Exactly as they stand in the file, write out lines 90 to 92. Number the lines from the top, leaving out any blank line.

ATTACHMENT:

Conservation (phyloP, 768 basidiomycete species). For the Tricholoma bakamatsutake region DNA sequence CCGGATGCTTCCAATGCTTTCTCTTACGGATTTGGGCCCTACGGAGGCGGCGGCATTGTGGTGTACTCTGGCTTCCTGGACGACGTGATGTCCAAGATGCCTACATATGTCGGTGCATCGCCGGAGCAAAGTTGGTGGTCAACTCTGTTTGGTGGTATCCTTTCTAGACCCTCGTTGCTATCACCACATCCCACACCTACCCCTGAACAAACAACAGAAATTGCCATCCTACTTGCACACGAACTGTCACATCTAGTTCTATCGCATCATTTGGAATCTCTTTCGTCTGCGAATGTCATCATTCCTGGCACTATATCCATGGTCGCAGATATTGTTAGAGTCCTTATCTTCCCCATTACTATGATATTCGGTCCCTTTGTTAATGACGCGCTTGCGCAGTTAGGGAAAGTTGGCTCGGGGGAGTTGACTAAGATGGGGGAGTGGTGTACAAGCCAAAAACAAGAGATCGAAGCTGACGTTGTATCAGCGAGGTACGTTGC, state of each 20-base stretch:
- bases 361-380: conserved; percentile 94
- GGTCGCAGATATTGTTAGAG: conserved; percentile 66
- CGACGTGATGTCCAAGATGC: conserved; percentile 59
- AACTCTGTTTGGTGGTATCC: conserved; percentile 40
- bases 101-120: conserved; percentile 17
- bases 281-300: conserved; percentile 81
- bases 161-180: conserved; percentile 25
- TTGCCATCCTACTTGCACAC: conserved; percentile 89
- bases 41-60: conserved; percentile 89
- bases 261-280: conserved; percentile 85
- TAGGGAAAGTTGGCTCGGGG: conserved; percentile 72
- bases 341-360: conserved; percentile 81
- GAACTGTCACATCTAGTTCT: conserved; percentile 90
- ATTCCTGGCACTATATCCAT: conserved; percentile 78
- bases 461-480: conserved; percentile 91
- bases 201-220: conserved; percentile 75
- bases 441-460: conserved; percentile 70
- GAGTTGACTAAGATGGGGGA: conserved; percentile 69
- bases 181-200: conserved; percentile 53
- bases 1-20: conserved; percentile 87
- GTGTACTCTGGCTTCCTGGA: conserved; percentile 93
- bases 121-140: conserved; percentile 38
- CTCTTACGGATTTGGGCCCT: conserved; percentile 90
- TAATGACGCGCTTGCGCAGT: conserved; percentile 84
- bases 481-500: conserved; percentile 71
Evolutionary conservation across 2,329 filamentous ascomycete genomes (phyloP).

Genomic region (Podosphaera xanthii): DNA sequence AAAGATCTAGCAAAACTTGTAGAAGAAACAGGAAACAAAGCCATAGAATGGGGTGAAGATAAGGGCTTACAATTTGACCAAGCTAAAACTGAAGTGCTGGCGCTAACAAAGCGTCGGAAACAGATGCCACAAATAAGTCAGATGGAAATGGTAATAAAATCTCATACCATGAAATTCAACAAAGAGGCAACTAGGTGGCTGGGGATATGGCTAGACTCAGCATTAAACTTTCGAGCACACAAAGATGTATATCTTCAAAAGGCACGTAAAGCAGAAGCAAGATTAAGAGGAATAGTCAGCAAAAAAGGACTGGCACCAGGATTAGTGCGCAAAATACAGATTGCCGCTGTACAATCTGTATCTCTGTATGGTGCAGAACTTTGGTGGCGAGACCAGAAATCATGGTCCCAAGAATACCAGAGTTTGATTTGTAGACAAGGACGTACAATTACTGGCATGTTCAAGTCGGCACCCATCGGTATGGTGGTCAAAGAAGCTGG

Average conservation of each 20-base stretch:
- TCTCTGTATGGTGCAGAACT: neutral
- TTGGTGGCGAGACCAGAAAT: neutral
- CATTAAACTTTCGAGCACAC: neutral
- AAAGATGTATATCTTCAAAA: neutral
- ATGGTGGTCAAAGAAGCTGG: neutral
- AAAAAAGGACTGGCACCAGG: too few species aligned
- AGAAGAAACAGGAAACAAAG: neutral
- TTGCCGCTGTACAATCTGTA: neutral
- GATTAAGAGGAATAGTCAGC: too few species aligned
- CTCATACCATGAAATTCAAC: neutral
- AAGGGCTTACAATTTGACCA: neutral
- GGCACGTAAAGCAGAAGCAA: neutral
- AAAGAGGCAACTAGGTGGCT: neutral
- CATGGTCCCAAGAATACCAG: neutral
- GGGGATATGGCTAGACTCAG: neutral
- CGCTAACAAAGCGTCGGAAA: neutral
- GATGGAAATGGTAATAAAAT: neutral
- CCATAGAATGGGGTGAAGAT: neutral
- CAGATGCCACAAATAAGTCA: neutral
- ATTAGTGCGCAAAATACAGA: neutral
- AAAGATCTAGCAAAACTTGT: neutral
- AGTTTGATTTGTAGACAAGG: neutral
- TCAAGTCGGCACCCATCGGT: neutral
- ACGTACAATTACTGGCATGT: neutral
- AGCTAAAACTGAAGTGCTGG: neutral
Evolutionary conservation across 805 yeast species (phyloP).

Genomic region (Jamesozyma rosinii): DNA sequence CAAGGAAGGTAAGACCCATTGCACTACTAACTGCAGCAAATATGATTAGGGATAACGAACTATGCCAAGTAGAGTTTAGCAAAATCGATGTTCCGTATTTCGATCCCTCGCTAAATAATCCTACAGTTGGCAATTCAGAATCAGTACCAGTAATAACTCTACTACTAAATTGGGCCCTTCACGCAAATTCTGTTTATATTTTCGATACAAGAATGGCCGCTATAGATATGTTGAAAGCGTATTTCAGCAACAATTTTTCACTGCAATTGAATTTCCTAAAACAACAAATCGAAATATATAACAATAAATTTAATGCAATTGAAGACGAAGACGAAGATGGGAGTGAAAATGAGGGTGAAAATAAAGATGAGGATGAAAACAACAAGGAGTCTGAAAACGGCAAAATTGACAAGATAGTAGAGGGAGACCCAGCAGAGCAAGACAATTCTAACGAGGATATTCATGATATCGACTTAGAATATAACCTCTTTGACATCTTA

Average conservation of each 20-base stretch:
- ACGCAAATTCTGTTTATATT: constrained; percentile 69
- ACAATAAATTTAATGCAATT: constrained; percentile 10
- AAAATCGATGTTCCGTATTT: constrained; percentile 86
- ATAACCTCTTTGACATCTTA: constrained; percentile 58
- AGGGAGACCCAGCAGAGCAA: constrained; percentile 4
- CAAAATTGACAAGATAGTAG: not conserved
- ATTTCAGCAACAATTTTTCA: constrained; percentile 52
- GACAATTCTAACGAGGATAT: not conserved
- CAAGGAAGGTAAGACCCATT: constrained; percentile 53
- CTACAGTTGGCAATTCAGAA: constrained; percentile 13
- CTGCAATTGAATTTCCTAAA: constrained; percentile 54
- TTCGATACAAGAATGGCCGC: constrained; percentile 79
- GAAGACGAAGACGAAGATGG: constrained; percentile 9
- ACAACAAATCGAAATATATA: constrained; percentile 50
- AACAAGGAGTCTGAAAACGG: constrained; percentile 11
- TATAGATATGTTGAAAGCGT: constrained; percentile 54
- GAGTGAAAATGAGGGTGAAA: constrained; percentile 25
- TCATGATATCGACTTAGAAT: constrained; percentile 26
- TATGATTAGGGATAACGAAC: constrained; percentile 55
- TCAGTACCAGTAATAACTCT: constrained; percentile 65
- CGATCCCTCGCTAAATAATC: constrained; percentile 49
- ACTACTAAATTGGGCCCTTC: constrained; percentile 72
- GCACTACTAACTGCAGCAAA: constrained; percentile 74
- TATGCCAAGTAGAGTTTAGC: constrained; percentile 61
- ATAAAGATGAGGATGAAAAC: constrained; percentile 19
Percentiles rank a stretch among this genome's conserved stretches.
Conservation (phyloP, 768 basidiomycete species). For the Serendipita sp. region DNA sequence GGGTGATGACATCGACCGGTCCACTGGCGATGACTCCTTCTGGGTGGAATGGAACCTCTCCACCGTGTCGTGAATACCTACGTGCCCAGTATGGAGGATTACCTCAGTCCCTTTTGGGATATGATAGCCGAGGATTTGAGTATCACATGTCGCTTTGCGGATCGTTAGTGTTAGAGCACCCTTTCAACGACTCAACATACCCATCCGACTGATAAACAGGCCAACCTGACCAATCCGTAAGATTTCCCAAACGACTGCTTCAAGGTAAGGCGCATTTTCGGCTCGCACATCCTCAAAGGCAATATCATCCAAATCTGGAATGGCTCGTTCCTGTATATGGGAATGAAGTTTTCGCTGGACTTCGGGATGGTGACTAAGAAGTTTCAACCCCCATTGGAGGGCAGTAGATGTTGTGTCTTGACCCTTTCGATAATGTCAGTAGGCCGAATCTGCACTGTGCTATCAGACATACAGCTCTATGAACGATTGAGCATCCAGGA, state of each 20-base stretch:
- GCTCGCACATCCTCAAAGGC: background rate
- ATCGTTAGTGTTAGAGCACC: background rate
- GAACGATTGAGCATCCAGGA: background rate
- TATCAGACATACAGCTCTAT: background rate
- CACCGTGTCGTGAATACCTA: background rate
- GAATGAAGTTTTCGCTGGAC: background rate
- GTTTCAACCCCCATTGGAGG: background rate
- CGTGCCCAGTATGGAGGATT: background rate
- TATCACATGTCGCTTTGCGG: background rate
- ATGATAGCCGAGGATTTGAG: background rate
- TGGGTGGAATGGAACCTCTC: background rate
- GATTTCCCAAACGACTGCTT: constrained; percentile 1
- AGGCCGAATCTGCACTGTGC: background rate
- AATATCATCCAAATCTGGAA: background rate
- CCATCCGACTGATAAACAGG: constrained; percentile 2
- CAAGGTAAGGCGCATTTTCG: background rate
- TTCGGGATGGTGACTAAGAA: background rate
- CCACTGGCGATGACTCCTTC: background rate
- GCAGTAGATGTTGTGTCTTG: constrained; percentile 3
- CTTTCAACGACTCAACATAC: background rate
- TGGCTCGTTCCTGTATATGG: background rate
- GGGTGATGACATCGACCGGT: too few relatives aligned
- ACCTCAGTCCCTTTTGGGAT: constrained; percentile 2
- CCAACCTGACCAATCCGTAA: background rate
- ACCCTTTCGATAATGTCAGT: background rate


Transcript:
- GAATGAAGTTTTCGCTGGAC: background rate
- GTTTCAACCCCCATTGGAGG: background rate
- CGTGCCCAGTATGGAGGATT: background rate